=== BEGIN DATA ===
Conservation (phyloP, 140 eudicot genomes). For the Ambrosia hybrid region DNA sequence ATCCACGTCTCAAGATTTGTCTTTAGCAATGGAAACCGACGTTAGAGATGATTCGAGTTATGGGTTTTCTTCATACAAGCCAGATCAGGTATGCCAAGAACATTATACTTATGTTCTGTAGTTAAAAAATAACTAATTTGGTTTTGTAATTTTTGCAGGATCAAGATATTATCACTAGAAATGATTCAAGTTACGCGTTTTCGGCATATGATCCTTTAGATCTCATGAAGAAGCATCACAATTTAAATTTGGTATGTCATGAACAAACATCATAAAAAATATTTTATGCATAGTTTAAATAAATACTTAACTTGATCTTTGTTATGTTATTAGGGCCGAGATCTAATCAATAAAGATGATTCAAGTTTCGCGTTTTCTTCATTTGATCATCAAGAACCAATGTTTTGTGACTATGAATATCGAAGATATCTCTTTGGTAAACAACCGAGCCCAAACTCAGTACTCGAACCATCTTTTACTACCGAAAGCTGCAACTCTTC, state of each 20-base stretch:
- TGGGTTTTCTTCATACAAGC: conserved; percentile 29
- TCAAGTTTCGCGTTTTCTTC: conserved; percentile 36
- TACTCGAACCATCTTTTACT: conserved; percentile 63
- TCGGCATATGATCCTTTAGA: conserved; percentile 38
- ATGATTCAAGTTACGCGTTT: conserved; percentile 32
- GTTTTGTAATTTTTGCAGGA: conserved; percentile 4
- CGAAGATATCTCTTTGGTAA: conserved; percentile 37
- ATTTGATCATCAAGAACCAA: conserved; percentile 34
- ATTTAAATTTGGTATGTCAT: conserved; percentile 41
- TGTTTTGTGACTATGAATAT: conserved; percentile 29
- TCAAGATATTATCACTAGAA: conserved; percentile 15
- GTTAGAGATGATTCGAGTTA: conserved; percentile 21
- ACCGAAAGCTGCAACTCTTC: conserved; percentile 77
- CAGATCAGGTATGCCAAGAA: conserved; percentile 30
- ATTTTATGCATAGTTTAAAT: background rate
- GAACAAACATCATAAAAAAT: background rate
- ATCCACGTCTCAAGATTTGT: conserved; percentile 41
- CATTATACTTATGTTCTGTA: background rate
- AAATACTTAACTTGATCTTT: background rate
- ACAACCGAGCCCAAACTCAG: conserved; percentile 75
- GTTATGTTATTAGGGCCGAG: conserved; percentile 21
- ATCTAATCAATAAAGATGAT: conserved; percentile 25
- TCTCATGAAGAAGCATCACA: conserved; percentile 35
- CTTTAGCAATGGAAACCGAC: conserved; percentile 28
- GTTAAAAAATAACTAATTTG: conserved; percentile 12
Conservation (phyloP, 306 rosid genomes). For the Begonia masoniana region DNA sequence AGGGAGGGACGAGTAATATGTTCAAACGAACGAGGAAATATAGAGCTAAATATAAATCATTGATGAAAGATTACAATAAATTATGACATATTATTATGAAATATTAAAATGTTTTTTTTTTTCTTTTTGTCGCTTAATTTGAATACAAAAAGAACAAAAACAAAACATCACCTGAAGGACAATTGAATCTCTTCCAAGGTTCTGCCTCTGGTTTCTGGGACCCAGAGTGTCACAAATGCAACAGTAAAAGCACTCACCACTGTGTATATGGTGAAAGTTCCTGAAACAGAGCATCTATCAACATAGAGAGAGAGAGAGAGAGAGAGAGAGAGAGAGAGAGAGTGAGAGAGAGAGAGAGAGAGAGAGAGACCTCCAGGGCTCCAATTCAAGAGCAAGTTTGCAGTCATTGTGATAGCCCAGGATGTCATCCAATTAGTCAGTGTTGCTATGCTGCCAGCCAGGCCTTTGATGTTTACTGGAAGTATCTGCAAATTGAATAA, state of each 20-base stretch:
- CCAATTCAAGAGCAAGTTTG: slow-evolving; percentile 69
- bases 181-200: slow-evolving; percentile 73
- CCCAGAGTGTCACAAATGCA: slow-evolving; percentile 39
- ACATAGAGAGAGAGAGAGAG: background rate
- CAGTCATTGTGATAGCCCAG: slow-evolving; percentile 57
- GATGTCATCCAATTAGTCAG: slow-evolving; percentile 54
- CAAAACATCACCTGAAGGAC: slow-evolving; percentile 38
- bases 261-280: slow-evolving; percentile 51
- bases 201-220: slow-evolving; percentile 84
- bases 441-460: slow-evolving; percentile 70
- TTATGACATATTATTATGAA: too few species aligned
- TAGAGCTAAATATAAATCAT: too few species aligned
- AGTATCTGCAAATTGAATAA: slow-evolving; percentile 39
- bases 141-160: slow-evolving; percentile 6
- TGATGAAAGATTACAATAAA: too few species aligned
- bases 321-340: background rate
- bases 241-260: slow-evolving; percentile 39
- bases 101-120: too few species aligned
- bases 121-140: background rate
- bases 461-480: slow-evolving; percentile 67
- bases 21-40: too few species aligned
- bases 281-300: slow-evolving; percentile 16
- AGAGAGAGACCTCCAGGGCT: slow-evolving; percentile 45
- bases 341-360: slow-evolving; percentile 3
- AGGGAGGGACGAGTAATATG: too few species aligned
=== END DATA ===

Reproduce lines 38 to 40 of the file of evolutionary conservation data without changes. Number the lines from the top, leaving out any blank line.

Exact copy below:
- TTATGACATATTATTATGAA: too few species aligned
- TAGAGCTAAATATAAATCAT: too few species aligned
- AGTATCTGCAAATTGAATAA: slow-evolving; percentile 39